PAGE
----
The author of the Nov. 5 letter “ ‘Don’t ask’ strikes a balance” attempts to justify his anti-gay stance by inferring that the gay struggle for equal rights is infringing on others’ rights. He states that, due to constitutionality, we shouldn’t have the gay lifestyle “forced upon us” and that “[w]e heterosexuals just want gays to respect our right not to accept that lifestyle in our lives.”
OK, first of all, how is the gay lifestyle infringing on others’ rights? I’ve never heard a gay person say, “Hey, you must enter the gay lifestyle and be like us in order to be treated with dignity and have legal rights of a marriage.” By using the letter writer’s logic, we should enact laws restricting his quoting of Scripture because it appalls me and infringes on my right not to have it presented to me.
He quotes Scripture as if somehow that is the deciding factor on how all laws should be based. I’m happy that’s not the case or we would still be stoning people to death for speaking against the church and many other ridiculous “infractions” of the Bible.
The final paragraph of his letter states in part that “what occurs in the bedroom should stay in the bedroom.” Correct! It’s nobody’s business what is going on in anyone’s bedroom. So, if he and many like-minded others would stop imagining what is going on in the bedrooms of gay couples, maybe their own inner fears would subside.
I had a bigoted view of gays when I was a lot younger, brought on by a hypocritical religion and Midwest social conservative upbringing. Thankfully I started maturing in my 30s and realized that other people’s lifestyles have nothing to do with how I live mine, and I have adopted a more accepting attitude toward all people. This is in part due to my belief that the God that I understand really doesn’t want me to sit in judgment of others’ lifestyles.
The letter writer and I do agree on one thing, though: Let’s get the government out of everybody’s bedrooms and repeal all laws affecting those chosen lifestyles.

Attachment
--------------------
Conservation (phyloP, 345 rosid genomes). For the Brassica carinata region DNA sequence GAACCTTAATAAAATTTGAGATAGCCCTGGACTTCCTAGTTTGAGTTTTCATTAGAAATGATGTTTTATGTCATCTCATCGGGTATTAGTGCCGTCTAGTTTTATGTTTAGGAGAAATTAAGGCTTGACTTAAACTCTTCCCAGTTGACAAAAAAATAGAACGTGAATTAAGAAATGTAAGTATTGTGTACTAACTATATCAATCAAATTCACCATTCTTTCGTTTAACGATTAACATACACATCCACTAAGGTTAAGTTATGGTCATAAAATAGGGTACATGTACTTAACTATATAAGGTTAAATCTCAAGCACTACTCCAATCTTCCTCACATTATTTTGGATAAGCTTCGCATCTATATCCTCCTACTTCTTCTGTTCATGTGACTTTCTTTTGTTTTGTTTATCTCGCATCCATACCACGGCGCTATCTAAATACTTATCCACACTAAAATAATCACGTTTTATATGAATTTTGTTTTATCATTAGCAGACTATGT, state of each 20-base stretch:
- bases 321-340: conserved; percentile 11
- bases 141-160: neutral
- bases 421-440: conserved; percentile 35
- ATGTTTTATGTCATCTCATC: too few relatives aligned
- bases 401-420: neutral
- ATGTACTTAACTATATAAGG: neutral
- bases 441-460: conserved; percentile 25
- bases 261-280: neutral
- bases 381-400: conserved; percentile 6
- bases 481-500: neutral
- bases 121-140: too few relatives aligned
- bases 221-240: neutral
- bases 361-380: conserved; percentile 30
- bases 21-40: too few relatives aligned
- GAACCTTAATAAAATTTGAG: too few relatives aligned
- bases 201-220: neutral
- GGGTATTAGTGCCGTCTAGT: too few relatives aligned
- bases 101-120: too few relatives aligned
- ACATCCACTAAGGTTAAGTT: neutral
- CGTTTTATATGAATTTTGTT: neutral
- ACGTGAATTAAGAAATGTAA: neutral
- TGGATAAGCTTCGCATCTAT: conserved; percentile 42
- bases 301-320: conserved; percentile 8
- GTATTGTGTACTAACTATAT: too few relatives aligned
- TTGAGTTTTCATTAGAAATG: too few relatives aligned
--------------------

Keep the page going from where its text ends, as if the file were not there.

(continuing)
Master Sgt. James Makela (retired)
Osan Air Base, South Korea
Think of what gays are denied
In response to the Nov. 5 letter “ ‘Don’t ask’ strikes a balance”: “Don’t ask, don’t tell” does not strike any kind of equal balance within the military. It only establishes a balance for those who are homophobic or who stigmatize the gay community. It basically forces gays to live a lie.
One could argue that those who serve in the armed forces don’t care to know what their comrades do in the bedroom. If that were so easy, then what about this: While attending military balls, don’t bring a date, come alone. While in uniform, have no contact with your partner at all; if you hug them and your battle buddies question you about it, say it’s just a relative or friend. Before you board a deployment flight, make no display of public affection. Don’t include your lover on family care plans or emergency notification lists. If your lover is hurt and you want to take emergency leave, lie and say that it’s a sibling, foster sibling or past legal guardian. Go alone during those military sponsored couples retreats or Family Readiness Group trips, unless you‘re bringing flesh-and-blood relatives.
Not that easy, is it? So is it really fair to homosexuals? Matthew 5:41 reads: “And whosoever compel thee to go a mile, go with him twain.” Sounds like “walk a mile in someone else’s shoes” to me.
Matthew 7:1 reads: “Judge not, that ye not be judged.” Luke 6:31 says: “And as ye would that men should do to you, do ye also to them likewise.” So if everyone believes the Bible to be an absolute guide to morality, everyone in the military should hide who they are, and who they love, because that’s what is expected of homosexuals. If a homosexual makes an unwanted advance toward someone who doesn’t like it, it should be dealt with in the same manner as if a heterosexual had made an unwanted advance on someone.
On another note, people should learn to stop using the Bible to back up their distaste for homosexuality. What kind of God do we serve, anyway? He must be the world’s biggest voyeur because his word is dedicated to critiquing one’s sexual behavior nowadays. Or maybe my merciful God, who says we should love one another, is different from this voyeur one.
Spc. Deddrick Sims
Kandahar Air Field, Afghanistan